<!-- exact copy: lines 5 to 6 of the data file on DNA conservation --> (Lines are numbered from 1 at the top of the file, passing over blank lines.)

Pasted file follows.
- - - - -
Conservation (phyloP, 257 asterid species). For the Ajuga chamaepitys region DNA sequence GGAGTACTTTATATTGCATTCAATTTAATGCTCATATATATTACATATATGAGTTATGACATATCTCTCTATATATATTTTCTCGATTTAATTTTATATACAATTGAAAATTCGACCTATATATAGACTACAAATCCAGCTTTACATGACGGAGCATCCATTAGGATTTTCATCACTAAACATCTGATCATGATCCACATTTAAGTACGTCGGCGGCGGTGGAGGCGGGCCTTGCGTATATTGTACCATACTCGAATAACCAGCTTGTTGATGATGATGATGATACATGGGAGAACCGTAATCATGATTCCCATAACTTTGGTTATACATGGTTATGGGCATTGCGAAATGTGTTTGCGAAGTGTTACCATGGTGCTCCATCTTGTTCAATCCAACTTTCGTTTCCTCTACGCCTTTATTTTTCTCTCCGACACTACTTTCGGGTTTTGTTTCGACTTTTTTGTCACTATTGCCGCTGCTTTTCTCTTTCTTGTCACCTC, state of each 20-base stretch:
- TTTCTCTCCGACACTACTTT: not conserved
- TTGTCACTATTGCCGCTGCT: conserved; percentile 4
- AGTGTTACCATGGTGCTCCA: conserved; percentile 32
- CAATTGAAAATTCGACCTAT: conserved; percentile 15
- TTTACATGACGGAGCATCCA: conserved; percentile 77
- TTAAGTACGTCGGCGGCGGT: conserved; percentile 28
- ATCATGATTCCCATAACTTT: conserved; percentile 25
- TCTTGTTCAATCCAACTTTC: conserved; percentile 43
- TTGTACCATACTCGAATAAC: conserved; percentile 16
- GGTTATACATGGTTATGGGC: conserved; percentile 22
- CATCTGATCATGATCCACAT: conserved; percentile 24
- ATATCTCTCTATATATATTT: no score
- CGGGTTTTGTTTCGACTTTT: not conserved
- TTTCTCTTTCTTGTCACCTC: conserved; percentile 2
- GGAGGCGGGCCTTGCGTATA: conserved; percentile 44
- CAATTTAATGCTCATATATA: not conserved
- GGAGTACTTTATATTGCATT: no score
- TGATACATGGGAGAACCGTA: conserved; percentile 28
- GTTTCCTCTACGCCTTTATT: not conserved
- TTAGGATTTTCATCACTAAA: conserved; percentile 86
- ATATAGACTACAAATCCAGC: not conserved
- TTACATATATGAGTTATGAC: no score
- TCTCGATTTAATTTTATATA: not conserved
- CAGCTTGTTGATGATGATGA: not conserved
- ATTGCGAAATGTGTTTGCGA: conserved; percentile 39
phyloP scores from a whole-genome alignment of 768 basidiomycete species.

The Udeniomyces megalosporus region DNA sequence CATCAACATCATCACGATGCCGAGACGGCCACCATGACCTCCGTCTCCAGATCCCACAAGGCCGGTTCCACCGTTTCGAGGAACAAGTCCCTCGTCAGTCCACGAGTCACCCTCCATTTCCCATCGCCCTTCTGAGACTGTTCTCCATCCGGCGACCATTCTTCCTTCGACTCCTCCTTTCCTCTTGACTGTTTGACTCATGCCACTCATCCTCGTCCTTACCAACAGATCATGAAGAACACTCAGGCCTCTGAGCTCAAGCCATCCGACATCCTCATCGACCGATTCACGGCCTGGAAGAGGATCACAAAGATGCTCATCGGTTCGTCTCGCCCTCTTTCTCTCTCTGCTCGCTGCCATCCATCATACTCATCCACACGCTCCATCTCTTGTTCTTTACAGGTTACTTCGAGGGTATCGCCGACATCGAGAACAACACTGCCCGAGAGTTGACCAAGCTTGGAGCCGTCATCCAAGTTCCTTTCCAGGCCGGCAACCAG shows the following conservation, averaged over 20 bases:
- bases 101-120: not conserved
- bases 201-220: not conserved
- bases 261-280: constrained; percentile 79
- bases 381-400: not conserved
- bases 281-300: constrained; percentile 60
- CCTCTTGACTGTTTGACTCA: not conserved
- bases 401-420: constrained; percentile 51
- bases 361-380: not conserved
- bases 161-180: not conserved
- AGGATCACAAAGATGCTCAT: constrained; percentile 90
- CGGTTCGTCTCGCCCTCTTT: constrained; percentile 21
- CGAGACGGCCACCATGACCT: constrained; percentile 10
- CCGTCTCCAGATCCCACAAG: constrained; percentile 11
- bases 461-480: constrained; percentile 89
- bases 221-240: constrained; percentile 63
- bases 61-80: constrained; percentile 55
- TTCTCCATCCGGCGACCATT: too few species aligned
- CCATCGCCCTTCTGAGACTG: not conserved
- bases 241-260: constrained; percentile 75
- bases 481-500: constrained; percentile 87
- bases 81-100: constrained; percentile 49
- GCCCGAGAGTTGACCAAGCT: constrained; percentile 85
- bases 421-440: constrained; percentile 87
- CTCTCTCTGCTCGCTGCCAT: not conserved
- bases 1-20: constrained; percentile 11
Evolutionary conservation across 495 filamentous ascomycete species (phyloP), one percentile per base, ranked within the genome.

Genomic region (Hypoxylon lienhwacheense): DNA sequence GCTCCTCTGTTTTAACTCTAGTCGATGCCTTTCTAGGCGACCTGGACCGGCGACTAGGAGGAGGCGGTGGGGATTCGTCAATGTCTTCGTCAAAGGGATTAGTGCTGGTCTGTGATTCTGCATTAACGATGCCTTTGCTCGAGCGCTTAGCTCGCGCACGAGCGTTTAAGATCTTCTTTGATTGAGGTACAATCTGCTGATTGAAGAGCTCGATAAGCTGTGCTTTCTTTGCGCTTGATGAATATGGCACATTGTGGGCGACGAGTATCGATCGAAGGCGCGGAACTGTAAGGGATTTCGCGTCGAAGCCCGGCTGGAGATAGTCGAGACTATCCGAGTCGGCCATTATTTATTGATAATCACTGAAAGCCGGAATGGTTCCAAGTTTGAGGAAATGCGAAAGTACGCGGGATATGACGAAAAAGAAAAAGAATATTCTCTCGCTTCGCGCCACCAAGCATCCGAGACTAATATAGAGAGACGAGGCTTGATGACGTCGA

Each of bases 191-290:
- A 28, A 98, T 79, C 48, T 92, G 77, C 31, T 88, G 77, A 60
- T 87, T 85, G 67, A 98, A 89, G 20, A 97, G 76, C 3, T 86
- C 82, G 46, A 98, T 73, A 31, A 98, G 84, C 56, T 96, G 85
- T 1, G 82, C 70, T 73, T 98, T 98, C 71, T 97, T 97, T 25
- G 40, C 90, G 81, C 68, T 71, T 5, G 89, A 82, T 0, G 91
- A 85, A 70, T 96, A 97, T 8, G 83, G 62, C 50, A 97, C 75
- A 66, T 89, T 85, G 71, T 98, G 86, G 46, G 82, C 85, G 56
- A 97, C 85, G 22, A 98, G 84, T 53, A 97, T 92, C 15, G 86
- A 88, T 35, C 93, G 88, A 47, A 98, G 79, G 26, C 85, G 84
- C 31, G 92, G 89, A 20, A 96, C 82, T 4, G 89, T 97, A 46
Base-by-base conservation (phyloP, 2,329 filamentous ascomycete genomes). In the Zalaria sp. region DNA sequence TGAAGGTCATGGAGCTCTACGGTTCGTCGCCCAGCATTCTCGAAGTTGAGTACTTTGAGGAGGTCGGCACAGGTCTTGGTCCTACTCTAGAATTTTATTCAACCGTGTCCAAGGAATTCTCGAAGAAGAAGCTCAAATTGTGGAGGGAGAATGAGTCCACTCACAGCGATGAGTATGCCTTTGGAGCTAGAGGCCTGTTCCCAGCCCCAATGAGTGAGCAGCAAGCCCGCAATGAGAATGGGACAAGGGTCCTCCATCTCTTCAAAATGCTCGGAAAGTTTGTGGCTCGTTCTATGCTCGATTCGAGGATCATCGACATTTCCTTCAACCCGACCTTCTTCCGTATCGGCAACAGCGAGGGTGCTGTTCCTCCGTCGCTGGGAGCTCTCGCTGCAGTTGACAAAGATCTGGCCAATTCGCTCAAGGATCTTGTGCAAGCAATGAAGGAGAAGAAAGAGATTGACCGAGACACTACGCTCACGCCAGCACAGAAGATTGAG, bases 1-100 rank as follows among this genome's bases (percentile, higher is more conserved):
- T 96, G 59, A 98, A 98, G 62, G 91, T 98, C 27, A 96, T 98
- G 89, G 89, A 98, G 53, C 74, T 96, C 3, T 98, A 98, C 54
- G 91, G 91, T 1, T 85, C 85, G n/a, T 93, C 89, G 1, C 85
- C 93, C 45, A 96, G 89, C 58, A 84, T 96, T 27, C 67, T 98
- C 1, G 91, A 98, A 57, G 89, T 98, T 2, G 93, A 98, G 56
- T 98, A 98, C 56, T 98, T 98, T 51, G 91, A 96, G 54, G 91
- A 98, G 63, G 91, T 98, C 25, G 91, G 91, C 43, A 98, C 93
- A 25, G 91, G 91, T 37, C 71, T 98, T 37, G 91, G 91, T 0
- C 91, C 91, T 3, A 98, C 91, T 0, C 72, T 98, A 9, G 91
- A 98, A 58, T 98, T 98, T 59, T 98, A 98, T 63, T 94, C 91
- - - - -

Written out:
- CAATTGAAAATTCGACCTAT: conserved; percentile 15
- TTTACATGACGGAGCATCCA: conserved; percentile 77